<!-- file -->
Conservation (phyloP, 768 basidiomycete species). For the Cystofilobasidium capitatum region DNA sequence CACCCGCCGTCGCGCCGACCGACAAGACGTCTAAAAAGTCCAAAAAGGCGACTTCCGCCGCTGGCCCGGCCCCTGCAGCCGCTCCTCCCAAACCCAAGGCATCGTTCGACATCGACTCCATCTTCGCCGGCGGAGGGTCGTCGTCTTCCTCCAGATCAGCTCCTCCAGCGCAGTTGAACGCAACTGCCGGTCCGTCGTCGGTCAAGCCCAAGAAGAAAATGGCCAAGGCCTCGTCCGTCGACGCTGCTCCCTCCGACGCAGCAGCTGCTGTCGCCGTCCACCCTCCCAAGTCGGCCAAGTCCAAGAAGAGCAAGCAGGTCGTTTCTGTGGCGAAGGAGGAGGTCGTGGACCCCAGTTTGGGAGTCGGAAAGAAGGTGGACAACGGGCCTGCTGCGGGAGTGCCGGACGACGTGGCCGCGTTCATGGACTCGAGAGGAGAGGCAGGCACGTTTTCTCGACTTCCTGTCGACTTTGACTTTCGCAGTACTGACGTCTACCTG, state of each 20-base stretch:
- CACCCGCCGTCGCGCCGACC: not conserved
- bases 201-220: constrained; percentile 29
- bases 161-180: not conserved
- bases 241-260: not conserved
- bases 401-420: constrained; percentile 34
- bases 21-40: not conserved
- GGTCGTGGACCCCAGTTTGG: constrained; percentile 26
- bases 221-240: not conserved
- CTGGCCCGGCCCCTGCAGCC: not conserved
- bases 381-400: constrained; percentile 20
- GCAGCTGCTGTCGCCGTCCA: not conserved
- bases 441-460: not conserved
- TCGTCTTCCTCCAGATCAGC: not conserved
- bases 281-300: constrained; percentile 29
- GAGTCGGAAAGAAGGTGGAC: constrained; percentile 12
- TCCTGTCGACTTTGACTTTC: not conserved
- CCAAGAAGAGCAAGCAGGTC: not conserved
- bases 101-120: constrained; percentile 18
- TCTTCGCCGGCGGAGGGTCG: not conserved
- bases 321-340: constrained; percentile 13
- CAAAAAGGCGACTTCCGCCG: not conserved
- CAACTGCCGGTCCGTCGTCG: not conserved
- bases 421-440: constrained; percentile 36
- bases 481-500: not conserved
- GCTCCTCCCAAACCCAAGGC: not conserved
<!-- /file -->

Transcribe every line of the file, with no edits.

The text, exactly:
Conservation (phyloP, 768 basidiomycete species). For the Cystofilobasidium capitatum region DNA sequence CACCCGCCGTCGCGCCGACCGACAAGACGTCTAAAAAGTCCAAAAAGGCGACTTCCGCCGCTGGCCCGGCCCCTGCAGCCGCTCCTCCCAAACCCAAGGCATCGTTCGACATCGACTCCATCTTCGCCGGCGGAGGGTCGTCGTCTTCCTCCAGATCAGCTCCTCCAGCGCAGTTGAACGCAACTGCCGGTCCGTCGTCGGTCAAGCCCAAGAAGAAAATGGCCAAGGCCTCGTCCGTCGACGCTGCTCCCTCCGACGCAGCAGCTGCTGTCGCCGTCCACCCTCCCAAGTCGGCCAAGTCCAAGAAGAGCAAGCAGGTCGTTTCTGTGGCGAAGGAGGAGGTCGTGGACCCCAGTTTGGGAGTCGGAAAGAAGGTGGACAACGGGCCTGCTGCGGGAGTGCCGGACGACGTGGCCGCGTTCATGGACTCGAGAGGAGAGGCAGGCACGTTTTCTCGACTTCCTGTCGACTTTGACTTTCGCAGTACTGACGTCTACCTG, state of each 20-base stretch:
- CACCCGCCGTCGCGCCGACC: not conserved
- bases 201-220: constrained; percentile 29
- bases 161-180: not conserved
- bases 241-260: not conserved
- bases 401-420: constrained; percentile 34
- bases 21-40: not conserved
- GGTCGTGGACCCCAGTTTGG: constrained; percentile 26
- bases 221-240: not conserved
- CTGGCCCGGCCCCTGCAGCC: not conserved
- bases 381-400: constrained; percentile 20
- GCAGCTGCTGTCGCCGTCCA: not conserved
- bases 441-460: not conserved
- TCGTCTTCCTCCAGATCAGC: not conserved
- bases 281-300: constrained; percentile 29
- GAGTCGGAAAGAAGGTGGAC: constrained; percentile 12
- TCCTGTCGACTTTGACTTTC: not conserved
- CCAAGAAGAGCAAGCAGGTC: not conserved
- bases 101-120: constrained; percentile 18
- TCTTCGCCGGCGGAGGGTCG: not conserved
- bases 321-340: constrained; percentile 13
- CAAAAAGGCGACTTCCGCCG: not conserved
- CAACTGCCGGTCCGTCGTCG: not conserved
- bases 421-440: constrained; percentile 36
- bases 481-500: not conserved
- GCTCCTCCCAAACCCAAGGC: not conserved